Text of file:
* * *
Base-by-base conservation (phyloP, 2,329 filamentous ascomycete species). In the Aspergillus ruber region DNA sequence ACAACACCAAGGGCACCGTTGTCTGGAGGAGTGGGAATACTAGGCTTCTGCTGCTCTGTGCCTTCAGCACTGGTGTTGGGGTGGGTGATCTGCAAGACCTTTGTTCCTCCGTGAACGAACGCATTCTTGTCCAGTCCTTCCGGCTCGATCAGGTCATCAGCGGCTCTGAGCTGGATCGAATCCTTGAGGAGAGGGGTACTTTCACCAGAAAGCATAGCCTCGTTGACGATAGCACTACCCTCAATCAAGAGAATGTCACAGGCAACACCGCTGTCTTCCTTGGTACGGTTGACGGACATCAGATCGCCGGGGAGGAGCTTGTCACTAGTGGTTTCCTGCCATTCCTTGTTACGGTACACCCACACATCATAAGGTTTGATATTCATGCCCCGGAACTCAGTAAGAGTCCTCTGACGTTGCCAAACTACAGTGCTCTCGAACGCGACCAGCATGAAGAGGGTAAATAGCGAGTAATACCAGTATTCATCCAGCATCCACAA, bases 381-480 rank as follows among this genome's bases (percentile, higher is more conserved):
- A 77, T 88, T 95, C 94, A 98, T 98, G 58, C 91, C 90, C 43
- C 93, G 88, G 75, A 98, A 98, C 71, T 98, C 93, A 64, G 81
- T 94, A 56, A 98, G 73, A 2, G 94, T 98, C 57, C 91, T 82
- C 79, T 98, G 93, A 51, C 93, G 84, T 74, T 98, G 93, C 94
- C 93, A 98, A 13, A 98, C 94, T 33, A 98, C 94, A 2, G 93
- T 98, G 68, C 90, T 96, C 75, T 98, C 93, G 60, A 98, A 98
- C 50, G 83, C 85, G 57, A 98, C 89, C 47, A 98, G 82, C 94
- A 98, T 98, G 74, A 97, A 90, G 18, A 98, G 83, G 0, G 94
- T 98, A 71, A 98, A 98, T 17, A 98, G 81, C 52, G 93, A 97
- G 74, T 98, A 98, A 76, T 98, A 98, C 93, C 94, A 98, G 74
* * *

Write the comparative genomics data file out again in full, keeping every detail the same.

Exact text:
Base-by-base conservation (phyloP, 2,329 filamentous ascomycete species). In the Aspergillus ruber region DNA sequence ACAACACCAAGGGCACCGTTGTCTGGAGGAGTGGGAATACTAGGCTTCTGCTGCTCTGTGCCTTCAGCACTGGTGTTGGGGTGGGTGATCTGCAAGACCTTTGTTCCTCCGTGAACGAACGCATTCTTGTCCAGTCCTTCCGGCTCGATCAGGTCATCAGCGGCTCTGAGCTGGATCGAATCCTTGAGGAGAGGGGTACTTTCACCAGAAAGCATAGCCTCGTTGACGATAGCACTACCCTCAATCAAGAGAATGTCACAGGCAACACCGCTGTCTTCCTTGGTACGGTTGACGGACATCAGATCGCCGGGGAGGAGCTTGTCACTAGTGGTTTCCTGCCATTCCTTGTTACGGTACACCCACACATCATAAGGTTTGATATTCATGCCCCGGAACTCAGTAAGAGTCCTCTGACGTTGCCAAACTACAGTGCTCTCGAACGCGACCAGCATGAAGAGGGTAAATAGCGAGTAATACCAGTATTCATCCAGCATCCACAA, bases 381-480 rank as follows among this genome's bases (percentile, higher is more conserved):
- A 77, T 88, T 95, C 94, A 98, T 98, G 58, C 91, C 90, C 43
- C 93, G 88, G 75, A 98, A 98, C 71, T 98, C 93, A 64, G 81
- T 94, A 56, A 98, G 73, A 2, G 94, T 98, C 57, C 91, T 82
- C 79, T 98, G 93, A 51, C 93, G 84, T 74, T 98, G 93, C 94
- C 93, A 98, A 13, A 98, C 94, T 33, A 98, C 94, A 2, G 93
- T 98, G 68, C 90, T 96, C 75, T 98, C 93, G 60, A 98, A 98
- C 50, G 83, C 85, G 57, A 98, C 89, C 47, A 98, G 82, C 94
- A 98, T 98, G 74, A 97, A 90, G 18, A 98, G 83, G 0, G 94
- T 98, A 71, A 98, A 98, T 17, A 98, G 81, C 52, G 93, A 97
- G 74, T 98, A 98, A 76, T 98, A 98, C 93, C 94, A 98, G 74